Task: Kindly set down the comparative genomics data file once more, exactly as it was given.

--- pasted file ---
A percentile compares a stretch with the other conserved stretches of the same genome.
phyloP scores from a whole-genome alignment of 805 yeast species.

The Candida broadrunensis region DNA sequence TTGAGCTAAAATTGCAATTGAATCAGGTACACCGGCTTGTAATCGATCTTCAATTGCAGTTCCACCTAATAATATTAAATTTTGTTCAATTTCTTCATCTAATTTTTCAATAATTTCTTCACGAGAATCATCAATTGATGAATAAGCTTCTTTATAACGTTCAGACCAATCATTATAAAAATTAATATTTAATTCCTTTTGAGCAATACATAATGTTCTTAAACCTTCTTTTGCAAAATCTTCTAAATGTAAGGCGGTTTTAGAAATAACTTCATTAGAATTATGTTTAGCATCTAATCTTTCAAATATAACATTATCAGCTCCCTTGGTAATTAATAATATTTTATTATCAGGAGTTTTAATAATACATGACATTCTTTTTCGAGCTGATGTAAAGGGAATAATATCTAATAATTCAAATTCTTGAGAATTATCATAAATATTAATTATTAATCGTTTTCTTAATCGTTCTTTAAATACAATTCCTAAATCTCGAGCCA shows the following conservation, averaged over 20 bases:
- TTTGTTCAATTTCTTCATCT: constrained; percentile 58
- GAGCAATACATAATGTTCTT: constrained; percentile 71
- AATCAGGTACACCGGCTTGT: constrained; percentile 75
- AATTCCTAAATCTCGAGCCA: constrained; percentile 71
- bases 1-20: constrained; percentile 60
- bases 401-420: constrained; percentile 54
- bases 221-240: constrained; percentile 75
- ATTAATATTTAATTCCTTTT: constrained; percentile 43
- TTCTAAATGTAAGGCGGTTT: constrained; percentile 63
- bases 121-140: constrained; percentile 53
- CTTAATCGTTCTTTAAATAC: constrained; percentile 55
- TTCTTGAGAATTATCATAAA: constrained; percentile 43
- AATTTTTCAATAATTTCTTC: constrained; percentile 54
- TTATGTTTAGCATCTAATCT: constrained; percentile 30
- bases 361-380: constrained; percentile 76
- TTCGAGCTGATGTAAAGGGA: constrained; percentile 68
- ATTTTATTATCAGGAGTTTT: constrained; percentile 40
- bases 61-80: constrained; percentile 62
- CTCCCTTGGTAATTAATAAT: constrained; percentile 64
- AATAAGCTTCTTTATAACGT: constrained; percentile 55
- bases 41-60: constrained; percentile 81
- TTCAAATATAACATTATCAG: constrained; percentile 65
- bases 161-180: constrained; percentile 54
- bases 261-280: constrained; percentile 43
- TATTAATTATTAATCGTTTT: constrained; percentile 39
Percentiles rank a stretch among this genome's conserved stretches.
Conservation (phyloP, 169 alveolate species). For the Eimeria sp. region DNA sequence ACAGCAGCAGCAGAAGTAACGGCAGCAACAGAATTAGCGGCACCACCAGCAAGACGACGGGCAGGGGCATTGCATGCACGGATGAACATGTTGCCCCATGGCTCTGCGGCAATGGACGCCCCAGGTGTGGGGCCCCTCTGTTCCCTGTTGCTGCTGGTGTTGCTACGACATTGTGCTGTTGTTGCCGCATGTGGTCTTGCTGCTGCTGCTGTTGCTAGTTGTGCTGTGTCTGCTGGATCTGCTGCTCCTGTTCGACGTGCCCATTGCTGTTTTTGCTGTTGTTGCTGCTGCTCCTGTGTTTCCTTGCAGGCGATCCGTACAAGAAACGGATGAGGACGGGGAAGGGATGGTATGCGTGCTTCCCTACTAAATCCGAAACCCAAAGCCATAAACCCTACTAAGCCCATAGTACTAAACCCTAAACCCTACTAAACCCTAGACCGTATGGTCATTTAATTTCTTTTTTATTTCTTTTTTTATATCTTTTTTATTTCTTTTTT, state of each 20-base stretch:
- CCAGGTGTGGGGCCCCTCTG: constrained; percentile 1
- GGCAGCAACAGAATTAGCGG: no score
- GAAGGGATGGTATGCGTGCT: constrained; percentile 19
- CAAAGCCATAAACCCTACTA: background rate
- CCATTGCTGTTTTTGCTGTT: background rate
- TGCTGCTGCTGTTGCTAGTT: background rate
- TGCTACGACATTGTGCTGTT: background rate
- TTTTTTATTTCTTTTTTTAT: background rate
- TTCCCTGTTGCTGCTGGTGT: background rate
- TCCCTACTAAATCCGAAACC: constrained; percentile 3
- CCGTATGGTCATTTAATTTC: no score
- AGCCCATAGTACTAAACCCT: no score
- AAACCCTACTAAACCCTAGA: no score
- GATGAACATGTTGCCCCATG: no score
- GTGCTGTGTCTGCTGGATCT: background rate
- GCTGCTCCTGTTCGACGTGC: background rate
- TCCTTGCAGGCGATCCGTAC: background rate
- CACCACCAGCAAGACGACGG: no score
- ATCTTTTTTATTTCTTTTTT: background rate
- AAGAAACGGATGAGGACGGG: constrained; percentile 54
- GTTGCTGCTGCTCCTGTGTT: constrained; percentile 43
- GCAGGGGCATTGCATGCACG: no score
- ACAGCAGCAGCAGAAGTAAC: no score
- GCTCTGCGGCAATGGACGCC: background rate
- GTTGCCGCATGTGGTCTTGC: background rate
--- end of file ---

A percentile compares a stretch with the other conserved stretches of the same genome.
phyloP scores from a whole-genome alignment of 805 yeast species.

The Candida broadrunensis region DNA sequence TTGAGCTAAAATTGCAATTGAATCAGGTACACCGGCTTGTAATCGATCTTCAATTGCAGTTCCACCTAATAATATTAAATTTTGTTCAATTTCTTCATCTAATTTTTCAATAATTTCTTCACGAGAATCATCAATTGATGAATAAGCTTCTTTATAACGTTCAGACCAATCATTATAAAAATTAATATTTAATTCCTTTTGAGCAATACATAATGTTCTTAAACCTTCTTTTGCAAAATCTTCTAAATGTAAGGCGGTTTTAGAAATAACTTCATTAGAATTATGTTTAGCATCTAATCTTTCAAATATAACATTATCAGCTCCCTTGGTAATTAATAATATTTTATTATCAGGAGTTTTAATAATACATGACATTCTTTTTCGAGCTGATGTAAAGGGAATAATATCTAATAATTCAAATTCTTGAGAATTATCATAAATATTAATTATTAATCGTTTTCTTAATCGTTCTTTAAATACAATTCCTAAATCTCGAGCCA shows the following conservation, averaged over 20 bases:
- TTTGTTCAATTTCTTCATCT: constrained; percentile 58
- GAGCAATACATAATGTTCTT: constrained; percentile 71
- AATCAGGTACACCGGCTTGT: constrained; percentile 75
- AATTCCTAAATCTCGAGCCA: constrained; percentile 71
- bases 1-20: constrained; percentile 60
- bases 401-420: constrained; percentile 54
- bases 221-240: constrained; percentile 75
- ATTAATATTTAATTCCTTTT: constrained; percentile 43
- TTCTAAATGTAAGGCGGTTT: constrained; percentile 63
- bases 121-140: constrained; percentile 53
- CTTAATCGTTCTTTAAATAC: constrained; percentile 55
- TTCTTGAGAATTATCATAAA: constrained; percentile 43
- AATTTTTCAATAATTTCTTC: constrained; percentile 54
- TTATGTTTAGCATCTAATCT: constrained; percentile 30
- bases 361-380: constrained; percentile 76
- TTCGAGCTGATGTAAAGGGA: constrained; percentile 68
- ATTTTATTATCAGGAGTTTT: constrained; percentile 40
- bases 61-80: constrained; percentile 62
- CTCCCTTGGTAATTAATAAT: constrained; percentile 64
- AATAAGCTTCTTTATAACGT: constrained; percentile 55
- bases 41-60: constrained; percentile 81
- TTCAAATATAACATTATCAG: constrained; percentile 65
- bases 161-180: constrained; percentile 54
- bases 261-280: constrained; percentile 43
- TATTAATTATTAATCGTTTT: constrained; percentile 39
Percentiles rank a stretch among this genome's conserved stretches.
Conservation (phyloP, 169 alveolate species). For the Eimeria sp. region DNA sequence ACAGCAGCAGCAGAAGTAACGGCAGCAACAGAATTAGCGGCACCACCAGCAAGACGACGGGCAGGGGCATTGCATGCACGGATGAACATGTTGCCCCATGGCTCTGCGGCAATGGACGCCCCAGGTGTGGGGCCCCTCTGTTCCCTGTTGCTGCTGGTGTTGCTACGACATTGTGCTGTTGTTGCCGCATGTGGTCTTGCTGCTGCTGCTGTTGCTAGTTGTGCTGTGTCTGCTGGATCTGCTGCTCCTGTTCGACGTGCCCATTGCTGTTTTTGCTGTTGTTGCTGCTGCTCCTGTGTTTCCTTGCAGGCGATCCGTACAAGAAACGGATGAGGACGGGGAAGGGATGGTATGCGTGCTTCCCTACTAAATCCGAAACCCAAAGCCATAAACCCTACTAAGCCCATAGTACTAAACCCTAAACCCTACTAAACCCTAGACCGTATGGTCATTTAATTTCTTTTTTATTTCTTTTTTTATATCTTTTTTATTTCTTTTTT, state of each 20-base stretch:
- CCAGGTGTGGGGCCCCTCTG: constrained; percentile 1
- GGCAGCAACAGAATTAGCGG: no score
- GAAGGGATGGTATGCGTGCT: constrained; percentile 19
- CAAAGCCATAAACCCTACTA: background rate
- CCATTGCTGTTTTTGCTGTT: background rate
- TGCTGCTGCTGTTGCTAGTT: background rate
- TGCTACGACATTGTGCTGTT: background rate
- TTTTTTATTTCTTTTTTTAT: background rate
- TTCCCTGTTGCTGCTGGTGT: background rate
- TCCCTACTAAATCCGAAACC: constrained; percentile 3
- CCGTATGGTCATTTAATTTC: no score
- AGCCCATAGTACTAAACCCT: no score
- AAACCCTACTAAACCCTAGA: no score
- GATGAACATGTTGCCCCATG: no score
- GTGCTGTGTCTGCTGGATCT: background rate
- GCTGCTCCTGTTCGACGTGC: background rate
- TCCTTGCAGGCGATCCGTAC: background rate
- CACCACCAGCAAGACGACGG: no score
- ATCTTTTTTATTTCTTTTTT: background rate
- AAGAAACGGATGAGGACGGG: constrained; percentile 54
- GTTGCTGCTGCTCCTGTGTT: constrained; percentile 43
- GCAGGGGCATTGCATGCACG: no score
- ACAGCAGCAGCAGAAGTAAC: no score
- GCTCTGCGGCAATGGACGCC: background rate
- GTTGCCGCATGTGGTCTTGC: background rate